The Kingsley House

The Kingsley House

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by Arliss Ryan
     
 

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A classic American novel inspired by a real house

In 1843, newlyweds Nathan and Mary Kingsley envisioned a good life in their new house in the pioneer community of Livonia, Michigan. Then a runaway slave on the Underground Railroad takes refuge in their cellar, and Mary must make a desperate attempt to save her wounded husband and the slave from hunters who are

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Overview

A classic American novel inspired by a real house

In 1843, newlyweds Nathan and Mary Kingsley envisioned a good life in their new house in the pioneer community of Livonia, Michigan. Then a runaway slave on the Underground Railroad takes refuge in their cellar, and Mary must make a desperate attempt to save her wounded husband and the slave from hunters who are pursuing them.

Drawing on her own family history, Arliss Ryan has written a richly imagined story of five generations-from Nathan's son Horace, a born schemer who is all too ready to sacrifice his birthright; to Emma, who helps sustain the family through a heartbreaking diphtheria epidemic; to Nathan's great-great granddaughter Laura, who falls in love with a daredevil pilot. By the time the wilderness where Nathan built his home has grown into a suburb of Detroit, the Kingsley House has seen wicked deeds, a summer of lost childhood, a suicide, and a chance to fall in love a second time.

Arliss Ryan vividly brings over one hundred years of American history to life through the unforgettable story of a simple family house and the generations whose lives passed within its walls. The real Kingsley House is preserved in Greenmead Historical Village.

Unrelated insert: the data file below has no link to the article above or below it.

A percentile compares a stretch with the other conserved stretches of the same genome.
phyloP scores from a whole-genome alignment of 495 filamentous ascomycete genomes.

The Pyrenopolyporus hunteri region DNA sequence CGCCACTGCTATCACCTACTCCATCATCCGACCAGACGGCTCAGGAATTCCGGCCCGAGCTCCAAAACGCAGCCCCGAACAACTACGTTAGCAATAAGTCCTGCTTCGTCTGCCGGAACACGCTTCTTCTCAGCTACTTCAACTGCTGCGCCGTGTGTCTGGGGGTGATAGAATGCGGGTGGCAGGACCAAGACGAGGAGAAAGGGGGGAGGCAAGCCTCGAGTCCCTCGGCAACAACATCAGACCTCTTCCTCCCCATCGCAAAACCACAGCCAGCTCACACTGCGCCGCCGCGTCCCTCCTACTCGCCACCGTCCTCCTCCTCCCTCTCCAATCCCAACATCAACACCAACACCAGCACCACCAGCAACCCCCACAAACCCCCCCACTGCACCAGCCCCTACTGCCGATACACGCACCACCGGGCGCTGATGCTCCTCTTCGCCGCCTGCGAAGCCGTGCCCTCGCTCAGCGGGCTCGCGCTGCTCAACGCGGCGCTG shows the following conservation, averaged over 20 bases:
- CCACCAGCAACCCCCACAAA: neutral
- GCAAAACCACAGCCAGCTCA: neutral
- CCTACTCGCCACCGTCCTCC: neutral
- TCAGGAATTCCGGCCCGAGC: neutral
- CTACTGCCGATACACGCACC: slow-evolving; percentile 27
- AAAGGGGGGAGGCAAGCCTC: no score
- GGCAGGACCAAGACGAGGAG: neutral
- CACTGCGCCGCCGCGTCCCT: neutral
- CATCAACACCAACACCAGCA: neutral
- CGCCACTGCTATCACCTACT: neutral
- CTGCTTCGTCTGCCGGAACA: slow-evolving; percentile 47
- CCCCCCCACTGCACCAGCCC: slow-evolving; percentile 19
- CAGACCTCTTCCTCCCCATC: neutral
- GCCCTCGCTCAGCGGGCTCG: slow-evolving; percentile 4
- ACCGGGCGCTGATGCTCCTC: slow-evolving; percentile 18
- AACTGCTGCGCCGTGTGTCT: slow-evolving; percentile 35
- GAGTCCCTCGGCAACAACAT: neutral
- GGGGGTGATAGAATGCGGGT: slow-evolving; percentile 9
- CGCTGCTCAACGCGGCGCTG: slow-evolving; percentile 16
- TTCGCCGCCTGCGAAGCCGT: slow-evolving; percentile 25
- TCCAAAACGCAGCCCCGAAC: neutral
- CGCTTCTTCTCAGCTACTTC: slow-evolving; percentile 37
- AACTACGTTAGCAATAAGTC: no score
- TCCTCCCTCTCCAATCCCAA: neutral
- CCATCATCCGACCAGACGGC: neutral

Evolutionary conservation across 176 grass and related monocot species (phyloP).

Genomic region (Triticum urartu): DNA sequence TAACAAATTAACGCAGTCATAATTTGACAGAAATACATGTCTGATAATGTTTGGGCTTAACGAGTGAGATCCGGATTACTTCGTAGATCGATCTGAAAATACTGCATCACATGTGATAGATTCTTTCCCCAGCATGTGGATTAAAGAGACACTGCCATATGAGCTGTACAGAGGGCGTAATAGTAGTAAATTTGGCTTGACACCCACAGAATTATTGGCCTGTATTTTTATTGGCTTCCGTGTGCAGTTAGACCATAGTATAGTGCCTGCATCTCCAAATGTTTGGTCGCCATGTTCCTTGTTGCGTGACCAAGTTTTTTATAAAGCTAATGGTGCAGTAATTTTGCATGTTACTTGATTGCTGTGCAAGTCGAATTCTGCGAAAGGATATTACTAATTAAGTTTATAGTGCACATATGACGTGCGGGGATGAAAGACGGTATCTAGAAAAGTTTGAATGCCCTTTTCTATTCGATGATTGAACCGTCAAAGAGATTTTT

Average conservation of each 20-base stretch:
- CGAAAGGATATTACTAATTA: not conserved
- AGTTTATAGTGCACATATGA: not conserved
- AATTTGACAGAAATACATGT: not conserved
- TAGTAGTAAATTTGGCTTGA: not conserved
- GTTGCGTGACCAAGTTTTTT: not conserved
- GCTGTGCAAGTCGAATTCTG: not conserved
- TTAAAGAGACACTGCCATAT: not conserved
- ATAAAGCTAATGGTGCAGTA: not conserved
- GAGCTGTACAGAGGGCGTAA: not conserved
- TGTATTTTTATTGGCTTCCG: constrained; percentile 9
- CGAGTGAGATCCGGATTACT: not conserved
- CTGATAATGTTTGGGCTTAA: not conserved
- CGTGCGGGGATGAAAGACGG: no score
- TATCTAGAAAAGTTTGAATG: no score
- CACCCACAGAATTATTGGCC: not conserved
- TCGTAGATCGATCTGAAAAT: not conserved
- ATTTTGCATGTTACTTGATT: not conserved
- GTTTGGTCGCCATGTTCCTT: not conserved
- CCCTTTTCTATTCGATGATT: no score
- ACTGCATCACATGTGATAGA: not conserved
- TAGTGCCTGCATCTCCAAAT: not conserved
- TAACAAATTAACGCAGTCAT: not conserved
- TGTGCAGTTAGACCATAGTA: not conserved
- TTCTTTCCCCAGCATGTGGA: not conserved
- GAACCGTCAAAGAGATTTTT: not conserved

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Editorial Reviews

Publishers Weekly - Publisher's Weekly
Inspired by the author's own family story, this first novel, spanning five generations of the Kingsley clan, is an ambitious historical saga. In 1843, Nathan Kingsley is proud of the new house he's just built for his bride, Mary, in the fledgling farm community of Livonia Township, Mich.; this abode, which over the years comes to be known as Kingsley House, forms the physical heart of the narrative. A sparsely decorated but cozy farm house for the first generation, it's adversity a grand or noble homestead. Rather, it becomes a well-worn testimony to the Kingsley family's endurance in the face of hardship--the difficulties of farming on poor land, the 1887 winter diphtheria epidemic that takes the lives of two young Kingsley children and renders their mother insane, the family black sheep who connives twice to sell the treasured home to the highest bidder. Ryan attempts to contextualize the Kingsleys' trials by evoking historical elements: the Underground Railroad, the urban development of nearby Detroit and the impact of WWII on American society. But these broader world events are secondary to the churning family drama. Opening with an illustrated family tree, each of the novel's five parts introduces a new generation and centers around a critical character. This structure doesn't help the plot cohere, however, and the novel winds up reading like five separate tales tenuously drawn together by the author's insistent accounting of the names, ages and relations of the characters. While an uneven literary endeavor, Ryan's first effort is a sympathetic, earnest fictionalization of a colorful family history. (Apr.) FYI: The real Kingsley house was removed from its foundations in 1977 and moved to a historic village near Detroit. Copyright 2000 Cahners Business Information.|